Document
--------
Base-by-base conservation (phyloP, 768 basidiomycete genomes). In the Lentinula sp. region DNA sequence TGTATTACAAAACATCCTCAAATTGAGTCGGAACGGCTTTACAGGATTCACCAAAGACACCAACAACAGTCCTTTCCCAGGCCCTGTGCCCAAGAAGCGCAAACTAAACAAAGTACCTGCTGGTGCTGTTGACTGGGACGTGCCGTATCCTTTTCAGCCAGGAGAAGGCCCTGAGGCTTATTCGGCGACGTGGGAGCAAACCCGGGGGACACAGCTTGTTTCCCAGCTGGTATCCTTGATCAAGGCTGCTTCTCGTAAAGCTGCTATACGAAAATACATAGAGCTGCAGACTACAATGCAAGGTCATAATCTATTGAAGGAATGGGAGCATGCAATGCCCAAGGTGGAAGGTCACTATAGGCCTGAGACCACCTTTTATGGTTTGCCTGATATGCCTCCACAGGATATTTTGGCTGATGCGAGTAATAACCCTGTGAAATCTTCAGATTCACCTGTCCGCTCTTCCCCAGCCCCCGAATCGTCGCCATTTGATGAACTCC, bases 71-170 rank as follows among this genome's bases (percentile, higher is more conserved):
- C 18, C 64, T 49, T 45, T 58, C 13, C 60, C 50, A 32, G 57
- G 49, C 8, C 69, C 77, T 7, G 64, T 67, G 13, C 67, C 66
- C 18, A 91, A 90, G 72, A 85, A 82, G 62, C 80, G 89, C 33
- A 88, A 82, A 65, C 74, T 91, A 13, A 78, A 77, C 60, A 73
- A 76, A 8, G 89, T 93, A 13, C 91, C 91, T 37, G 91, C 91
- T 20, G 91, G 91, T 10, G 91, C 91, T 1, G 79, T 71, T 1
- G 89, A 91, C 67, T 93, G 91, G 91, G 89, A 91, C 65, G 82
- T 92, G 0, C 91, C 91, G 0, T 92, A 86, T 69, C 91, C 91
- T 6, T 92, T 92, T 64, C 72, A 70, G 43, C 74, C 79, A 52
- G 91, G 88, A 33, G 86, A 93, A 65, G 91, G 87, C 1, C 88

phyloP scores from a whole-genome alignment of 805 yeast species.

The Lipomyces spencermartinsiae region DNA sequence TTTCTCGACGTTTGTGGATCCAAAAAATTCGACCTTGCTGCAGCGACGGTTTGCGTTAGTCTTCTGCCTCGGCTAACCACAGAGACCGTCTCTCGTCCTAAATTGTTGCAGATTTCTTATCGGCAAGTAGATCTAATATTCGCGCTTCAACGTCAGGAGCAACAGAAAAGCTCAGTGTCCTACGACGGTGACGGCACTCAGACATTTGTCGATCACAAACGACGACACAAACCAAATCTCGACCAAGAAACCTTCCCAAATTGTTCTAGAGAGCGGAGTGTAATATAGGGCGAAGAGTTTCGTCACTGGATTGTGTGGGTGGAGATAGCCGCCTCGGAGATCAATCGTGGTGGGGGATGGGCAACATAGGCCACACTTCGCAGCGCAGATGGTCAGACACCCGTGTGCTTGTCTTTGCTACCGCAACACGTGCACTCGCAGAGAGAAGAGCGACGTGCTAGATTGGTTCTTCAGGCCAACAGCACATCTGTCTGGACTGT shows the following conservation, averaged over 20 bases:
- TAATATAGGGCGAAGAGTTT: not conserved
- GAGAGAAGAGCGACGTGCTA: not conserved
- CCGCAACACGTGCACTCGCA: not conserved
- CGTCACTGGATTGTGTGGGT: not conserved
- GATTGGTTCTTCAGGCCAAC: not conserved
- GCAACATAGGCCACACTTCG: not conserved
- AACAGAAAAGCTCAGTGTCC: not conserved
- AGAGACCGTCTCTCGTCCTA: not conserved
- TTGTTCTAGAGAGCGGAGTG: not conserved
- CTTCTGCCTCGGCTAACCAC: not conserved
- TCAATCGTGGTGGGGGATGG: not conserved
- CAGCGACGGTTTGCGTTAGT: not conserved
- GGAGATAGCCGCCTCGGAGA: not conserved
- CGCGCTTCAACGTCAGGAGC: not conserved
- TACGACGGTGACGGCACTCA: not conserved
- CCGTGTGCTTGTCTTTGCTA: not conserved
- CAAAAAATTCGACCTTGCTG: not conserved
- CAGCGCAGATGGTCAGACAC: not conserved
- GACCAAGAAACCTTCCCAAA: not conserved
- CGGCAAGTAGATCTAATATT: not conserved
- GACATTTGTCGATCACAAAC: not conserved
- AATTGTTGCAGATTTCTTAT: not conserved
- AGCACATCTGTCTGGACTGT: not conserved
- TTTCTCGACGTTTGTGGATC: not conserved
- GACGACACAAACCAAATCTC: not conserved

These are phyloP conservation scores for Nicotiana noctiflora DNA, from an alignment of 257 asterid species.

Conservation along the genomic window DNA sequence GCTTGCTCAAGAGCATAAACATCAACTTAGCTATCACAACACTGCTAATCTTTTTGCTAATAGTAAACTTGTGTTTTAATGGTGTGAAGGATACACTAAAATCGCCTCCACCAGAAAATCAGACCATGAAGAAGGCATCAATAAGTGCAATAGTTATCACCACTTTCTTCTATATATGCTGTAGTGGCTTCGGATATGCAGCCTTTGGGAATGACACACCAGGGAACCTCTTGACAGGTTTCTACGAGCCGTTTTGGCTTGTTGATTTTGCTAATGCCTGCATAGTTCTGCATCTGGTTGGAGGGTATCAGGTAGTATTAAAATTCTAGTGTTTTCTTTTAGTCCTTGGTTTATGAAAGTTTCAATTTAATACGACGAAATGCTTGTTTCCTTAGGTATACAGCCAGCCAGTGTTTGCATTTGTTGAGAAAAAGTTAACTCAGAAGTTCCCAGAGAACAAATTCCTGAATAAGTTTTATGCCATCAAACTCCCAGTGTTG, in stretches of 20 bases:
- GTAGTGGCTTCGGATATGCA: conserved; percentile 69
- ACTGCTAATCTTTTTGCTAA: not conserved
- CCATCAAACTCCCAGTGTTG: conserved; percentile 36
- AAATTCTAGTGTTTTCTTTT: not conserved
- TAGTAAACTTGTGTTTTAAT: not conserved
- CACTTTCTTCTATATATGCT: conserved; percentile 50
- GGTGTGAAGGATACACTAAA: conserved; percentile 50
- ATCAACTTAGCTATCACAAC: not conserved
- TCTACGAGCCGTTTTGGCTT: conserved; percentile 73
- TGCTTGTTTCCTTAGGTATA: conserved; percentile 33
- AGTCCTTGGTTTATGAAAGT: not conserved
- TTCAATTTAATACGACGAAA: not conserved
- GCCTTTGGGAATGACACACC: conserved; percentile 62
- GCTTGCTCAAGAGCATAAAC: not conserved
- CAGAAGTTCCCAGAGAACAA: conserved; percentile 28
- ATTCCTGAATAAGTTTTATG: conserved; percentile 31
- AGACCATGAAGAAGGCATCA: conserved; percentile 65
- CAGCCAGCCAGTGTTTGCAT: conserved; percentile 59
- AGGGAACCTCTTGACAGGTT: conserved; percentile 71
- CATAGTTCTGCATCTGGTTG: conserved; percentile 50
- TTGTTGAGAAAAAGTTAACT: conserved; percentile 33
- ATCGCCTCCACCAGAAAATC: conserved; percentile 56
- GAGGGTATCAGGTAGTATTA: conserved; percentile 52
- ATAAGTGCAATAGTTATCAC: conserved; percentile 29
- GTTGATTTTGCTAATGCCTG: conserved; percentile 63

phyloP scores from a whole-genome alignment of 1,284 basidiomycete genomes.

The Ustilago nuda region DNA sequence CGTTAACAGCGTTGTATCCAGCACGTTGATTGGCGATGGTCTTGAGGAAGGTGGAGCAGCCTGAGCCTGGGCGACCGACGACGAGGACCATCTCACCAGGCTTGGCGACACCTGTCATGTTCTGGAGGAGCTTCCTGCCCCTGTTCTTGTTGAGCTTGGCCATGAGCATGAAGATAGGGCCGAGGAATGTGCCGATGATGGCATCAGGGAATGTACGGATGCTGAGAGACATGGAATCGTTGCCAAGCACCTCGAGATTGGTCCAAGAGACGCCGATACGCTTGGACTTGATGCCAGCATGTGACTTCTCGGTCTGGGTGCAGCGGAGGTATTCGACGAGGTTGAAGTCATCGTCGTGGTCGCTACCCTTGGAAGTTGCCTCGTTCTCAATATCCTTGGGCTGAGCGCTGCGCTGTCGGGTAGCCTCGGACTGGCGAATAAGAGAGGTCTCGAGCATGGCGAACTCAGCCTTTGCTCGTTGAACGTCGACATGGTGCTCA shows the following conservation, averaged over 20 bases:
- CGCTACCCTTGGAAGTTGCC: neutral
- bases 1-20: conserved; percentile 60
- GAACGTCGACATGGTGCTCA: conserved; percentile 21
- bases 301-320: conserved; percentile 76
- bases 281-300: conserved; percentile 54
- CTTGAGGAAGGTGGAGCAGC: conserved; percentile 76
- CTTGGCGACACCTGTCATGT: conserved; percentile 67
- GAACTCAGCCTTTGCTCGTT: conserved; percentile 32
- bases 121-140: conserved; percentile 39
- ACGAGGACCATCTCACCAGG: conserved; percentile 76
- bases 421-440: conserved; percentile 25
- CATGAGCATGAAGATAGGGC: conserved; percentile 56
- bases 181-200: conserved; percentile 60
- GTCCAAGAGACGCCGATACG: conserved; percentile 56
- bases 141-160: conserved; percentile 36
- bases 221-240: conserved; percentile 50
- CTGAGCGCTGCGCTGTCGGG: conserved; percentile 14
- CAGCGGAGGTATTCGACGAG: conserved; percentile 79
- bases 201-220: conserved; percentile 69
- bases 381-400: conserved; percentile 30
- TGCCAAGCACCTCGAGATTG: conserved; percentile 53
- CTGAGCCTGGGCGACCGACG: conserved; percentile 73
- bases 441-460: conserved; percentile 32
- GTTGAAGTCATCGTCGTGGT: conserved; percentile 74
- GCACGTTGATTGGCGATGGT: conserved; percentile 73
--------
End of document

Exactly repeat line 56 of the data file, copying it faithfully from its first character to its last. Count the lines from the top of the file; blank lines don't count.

- ATTCCTGAATAAGTTTTATG: conserved; percentile 31